As a student, you’ll be encouraged to range across disciplines in the pursuit of scholarship. Take classes in postcolonial literature, female same-sex desire in modern China, or gender in medieval literature. Explore the folklore of sexuality and gender, or gender and the African Diaspora. No matter where you plan to create change and progress, queer studies will serve as a valuable and versatile addition to your major.
The Student Experience
Travis Prinslow is a political science and philosophy major who added the queer studies minor to his course work. He has volunteered for Basic Rights Oregon, a statewide advocacy group for LGBT issues. Prinslow testified before the state legislature in the 2007 session on Senate Bill 2, the statewide nondiscrimination law. “As an LGBT activist and long-time volunteer within the LGBT community, I wanted to understand how academia views and approaches the subject of LGBT history and the LGBT movement,” Prinslow says. “Ideally I would like to be an LGBT lobbyist at the state level and maybe even one day at the federal level.”
Erin Wulf is completing a bachelor’s degree in English with a queer studies minor. “I’ve always been interested in queer issues, but the town I grew up in didn’t really have a lot of opportunity to explore them,” says the Bend, Oregon, native. Wulf has volunteered with the group Parents, Families, & Friends of Lesbians and Gays in Eugene, and hopes to use her degrees to become an editor. “I would love to work with Torquere Press, which publishes gay and lesbian romances. I definitely feel a queer studies minor will help with that.”
Assistant Professor Lynn Fujiwara’s interests involve feminist theory with emphasis in Third World and critical race feminisms. She is particularly interested in issues pertaining to women of color, including immigration, citizenship, welfare, labor, and family. Her book, Mothers Without Citizenship: Asian Immigrant Families and the Consequences of Welfare Reform, was published by the University of Minnesota Press in 2008.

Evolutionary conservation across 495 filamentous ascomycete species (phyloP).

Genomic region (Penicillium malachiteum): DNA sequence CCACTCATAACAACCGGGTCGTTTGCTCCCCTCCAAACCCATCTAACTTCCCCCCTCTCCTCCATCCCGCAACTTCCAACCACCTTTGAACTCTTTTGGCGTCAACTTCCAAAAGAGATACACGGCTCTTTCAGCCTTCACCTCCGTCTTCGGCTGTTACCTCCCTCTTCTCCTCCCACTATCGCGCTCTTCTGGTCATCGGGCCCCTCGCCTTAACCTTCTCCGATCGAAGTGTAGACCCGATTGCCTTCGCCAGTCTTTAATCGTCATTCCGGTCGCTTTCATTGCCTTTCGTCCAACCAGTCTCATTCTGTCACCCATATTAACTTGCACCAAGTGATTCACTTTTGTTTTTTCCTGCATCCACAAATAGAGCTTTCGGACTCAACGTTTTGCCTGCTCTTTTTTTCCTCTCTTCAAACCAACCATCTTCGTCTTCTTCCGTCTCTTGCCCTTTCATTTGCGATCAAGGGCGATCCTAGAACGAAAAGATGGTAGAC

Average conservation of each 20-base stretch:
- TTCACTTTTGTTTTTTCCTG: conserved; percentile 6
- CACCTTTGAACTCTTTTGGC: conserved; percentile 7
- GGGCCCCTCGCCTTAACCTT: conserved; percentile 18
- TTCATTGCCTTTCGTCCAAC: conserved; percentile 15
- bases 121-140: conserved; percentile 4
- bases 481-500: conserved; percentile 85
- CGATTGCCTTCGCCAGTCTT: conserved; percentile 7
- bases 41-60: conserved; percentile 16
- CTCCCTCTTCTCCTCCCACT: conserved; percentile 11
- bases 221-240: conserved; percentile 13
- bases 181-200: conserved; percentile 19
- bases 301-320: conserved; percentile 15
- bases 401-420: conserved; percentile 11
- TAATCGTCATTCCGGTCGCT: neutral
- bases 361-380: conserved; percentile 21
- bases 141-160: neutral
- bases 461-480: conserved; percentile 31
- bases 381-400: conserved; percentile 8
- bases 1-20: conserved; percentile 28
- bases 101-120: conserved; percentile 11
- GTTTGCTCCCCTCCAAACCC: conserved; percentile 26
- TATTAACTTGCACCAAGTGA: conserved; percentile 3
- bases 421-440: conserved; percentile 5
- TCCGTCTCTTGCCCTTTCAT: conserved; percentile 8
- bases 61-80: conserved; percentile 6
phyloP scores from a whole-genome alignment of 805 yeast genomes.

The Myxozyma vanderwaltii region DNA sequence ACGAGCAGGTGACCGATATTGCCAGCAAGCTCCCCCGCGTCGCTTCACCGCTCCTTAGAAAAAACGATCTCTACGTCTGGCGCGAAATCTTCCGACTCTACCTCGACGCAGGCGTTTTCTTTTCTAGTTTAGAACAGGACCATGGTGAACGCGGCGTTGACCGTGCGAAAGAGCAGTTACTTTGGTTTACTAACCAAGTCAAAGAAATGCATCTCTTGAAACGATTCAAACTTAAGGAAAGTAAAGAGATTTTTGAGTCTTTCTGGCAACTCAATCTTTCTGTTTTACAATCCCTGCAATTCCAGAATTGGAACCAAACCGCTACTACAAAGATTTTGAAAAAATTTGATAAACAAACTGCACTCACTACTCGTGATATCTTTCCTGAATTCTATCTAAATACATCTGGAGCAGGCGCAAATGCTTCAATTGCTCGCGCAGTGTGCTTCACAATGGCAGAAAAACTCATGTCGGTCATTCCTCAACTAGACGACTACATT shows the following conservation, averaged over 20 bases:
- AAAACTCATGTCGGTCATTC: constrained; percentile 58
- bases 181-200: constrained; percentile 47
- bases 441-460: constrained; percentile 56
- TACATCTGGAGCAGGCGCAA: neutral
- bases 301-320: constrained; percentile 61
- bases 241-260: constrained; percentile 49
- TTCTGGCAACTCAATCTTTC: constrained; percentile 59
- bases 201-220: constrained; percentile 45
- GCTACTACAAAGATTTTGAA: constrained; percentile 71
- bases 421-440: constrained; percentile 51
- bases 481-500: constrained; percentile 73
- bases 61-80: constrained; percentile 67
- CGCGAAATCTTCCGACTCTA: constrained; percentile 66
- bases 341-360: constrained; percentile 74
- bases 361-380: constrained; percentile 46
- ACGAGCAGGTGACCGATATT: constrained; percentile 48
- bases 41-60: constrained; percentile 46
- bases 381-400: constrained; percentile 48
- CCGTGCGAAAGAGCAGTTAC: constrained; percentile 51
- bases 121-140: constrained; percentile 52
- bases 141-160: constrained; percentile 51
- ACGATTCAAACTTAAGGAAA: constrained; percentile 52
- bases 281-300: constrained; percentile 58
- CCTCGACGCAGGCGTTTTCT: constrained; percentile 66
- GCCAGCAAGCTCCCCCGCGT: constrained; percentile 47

Associate Professor Elizabeth Reis focuses on U.S. women's history with an emphasis on early America, as well as the history of sexuality, religion, and medical ethics. She teaches courses on feminist theory, sex and medical ethics, and transgender issues, as well as Introduction to Women's and Gender Studies and U.S. Women's History. Reis is the author of Bodies in Doubt: An American History of Intersex, published by Johns Hopkins University Press, and Damned Women: Sinners and Witches in Puritan New England, published by Cornell University Press.
Assistant Professor Ernesto J. Martinez teaches and conducts research in the fields of American multi-ethnic literature; lesbian, gay, transgender, bisexual, and queer studies; U.S. Latino and Latina literature; and literary theory. He is writing a book, Queers of Color and the Ethics of Social Literacy, which examines queer ethnic literature and its contributions to contemporary social theory.
Education, journalism, the law, personnel, public policy, social services, and all the health professions require workers who have cutting-edge knowledge about diversity issues. Students who complete this minor can bring their newfound knowledge to positions in government, industry, for-profit companies, and nonprofit organizations. Large companies and municipalities are hiring staff to work expressly with LGBT populations. In fact, a growing number of municipalities and cities in Oregon (Portland, Multnomah County, Eugene, and Ashland, for example) have enacted domestic partnership legal status for same-sex couples and families, leading to a need for individuals with expertise in the fields of human resources, legal counseling, and political activism. Help expand opportunities in this important area.